Albrecht Dürer
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Albrecht Dürer

The Seamonster (B. 71; M., Holl. 66; S.M.S. 21)

Details
Albrecht Dürer
The Seamonster
(B. 71; M., Holl. 66; S.M.S. 21)
engraving, circa 1498, without watermark, a fine, rich and warm Meder a-b impression, trimmed to or just outside the borderline on three sides, the upper sheet edge made up, a few other tiny defects at the sheet edges, some pale, unobtrusive staining, otherwise in good condition
S. 9 13/16 x 7 5/16 in. (249 x 186 mm.)
Provenance
Max Egon Fürst zu Fürstenberg (born 1863), Donaueschingen
(L. 2811).
George and Marianne Kuhner, Vienna and Los Angeles (not in Lugt);
Christie's, New York, 7-8 May 1985, lot 546 (US$19,800).
Special notice

On occasion, Christie's has a direct financial interest in the outcome of the sale of certain lots consigned for sale. This will usually be where it has guaranteed to the Seller that whatever the outcome of the auction, the Seller will receive a minimum sale price for the work. This is known as a minimum price guarantee. This is such a lot.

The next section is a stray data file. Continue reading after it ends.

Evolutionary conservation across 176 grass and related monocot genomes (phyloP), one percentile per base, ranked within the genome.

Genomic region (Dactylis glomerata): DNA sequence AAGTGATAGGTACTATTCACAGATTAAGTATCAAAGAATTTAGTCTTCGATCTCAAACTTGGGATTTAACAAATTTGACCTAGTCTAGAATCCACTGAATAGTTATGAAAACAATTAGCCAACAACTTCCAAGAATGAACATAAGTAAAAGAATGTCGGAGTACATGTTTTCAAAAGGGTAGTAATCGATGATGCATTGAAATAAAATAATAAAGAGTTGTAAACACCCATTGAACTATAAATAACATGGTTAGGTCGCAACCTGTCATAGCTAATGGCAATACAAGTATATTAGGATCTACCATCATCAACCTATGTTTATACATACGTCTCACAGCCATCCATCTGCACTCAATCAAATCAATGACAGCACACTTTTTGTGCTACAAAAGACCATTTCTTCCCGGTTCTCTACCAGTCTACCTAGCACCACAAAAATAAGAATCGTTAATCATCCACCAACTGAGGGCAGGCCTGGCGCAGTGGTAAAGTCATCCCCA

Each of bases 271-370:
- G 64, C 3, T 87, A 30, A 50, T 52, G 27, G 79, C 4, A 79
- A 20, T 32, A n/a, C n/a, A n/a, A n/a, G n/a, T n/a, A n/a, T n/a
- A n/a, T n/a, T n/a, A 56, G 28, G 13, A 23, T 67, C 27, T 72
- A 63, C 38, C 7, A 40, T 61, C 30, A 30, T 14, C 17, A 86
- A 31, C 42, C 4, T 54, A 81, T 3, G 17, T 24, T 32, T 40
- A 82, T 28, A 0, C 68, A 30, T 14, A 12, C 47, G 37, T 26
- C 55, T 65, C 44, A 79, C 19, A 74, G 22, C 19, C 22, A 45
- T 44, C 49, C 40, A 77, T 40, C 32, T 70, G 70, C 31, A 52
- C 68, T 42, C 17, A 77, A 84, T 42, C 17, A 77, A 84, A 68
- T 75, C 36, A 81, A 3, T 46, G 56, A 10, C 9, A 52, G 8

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Lot Essay

As Dürer's interest in the classical nude and the appropriation of Italian art of the previous generation (in particular Mantegna and Pollaiuolo, whose Battle of the Naked Men is being offered in the Renaissance sale at Christie's, New York, on January 30th) intensified, his subjects became increasingly mysterious. Whether he illustrated obscure mythological subjects suggested by his humanist friends, such as Pirckheimer, or whether he took elements of pre-existing images and myths to create his own fanciful subjects is impossible to determine. Legions of art historians have tried to unravel the iconography of the Seamonster and Hercules (see the preceeding lot), without ever coming to a satisfying conclusion. In his diary of his Netherlandish journey Dürer laconically refers to the present work as the 'Meerwunder', and the first recorded description of the print, by Giorgio Vasari, is still as valid as any: una ninfa portata via da un Mostro Marino, mentre alcun'altre Ninfe si bagnano (a nymph carried off by a seamonster, while some other nymphs bathe.)

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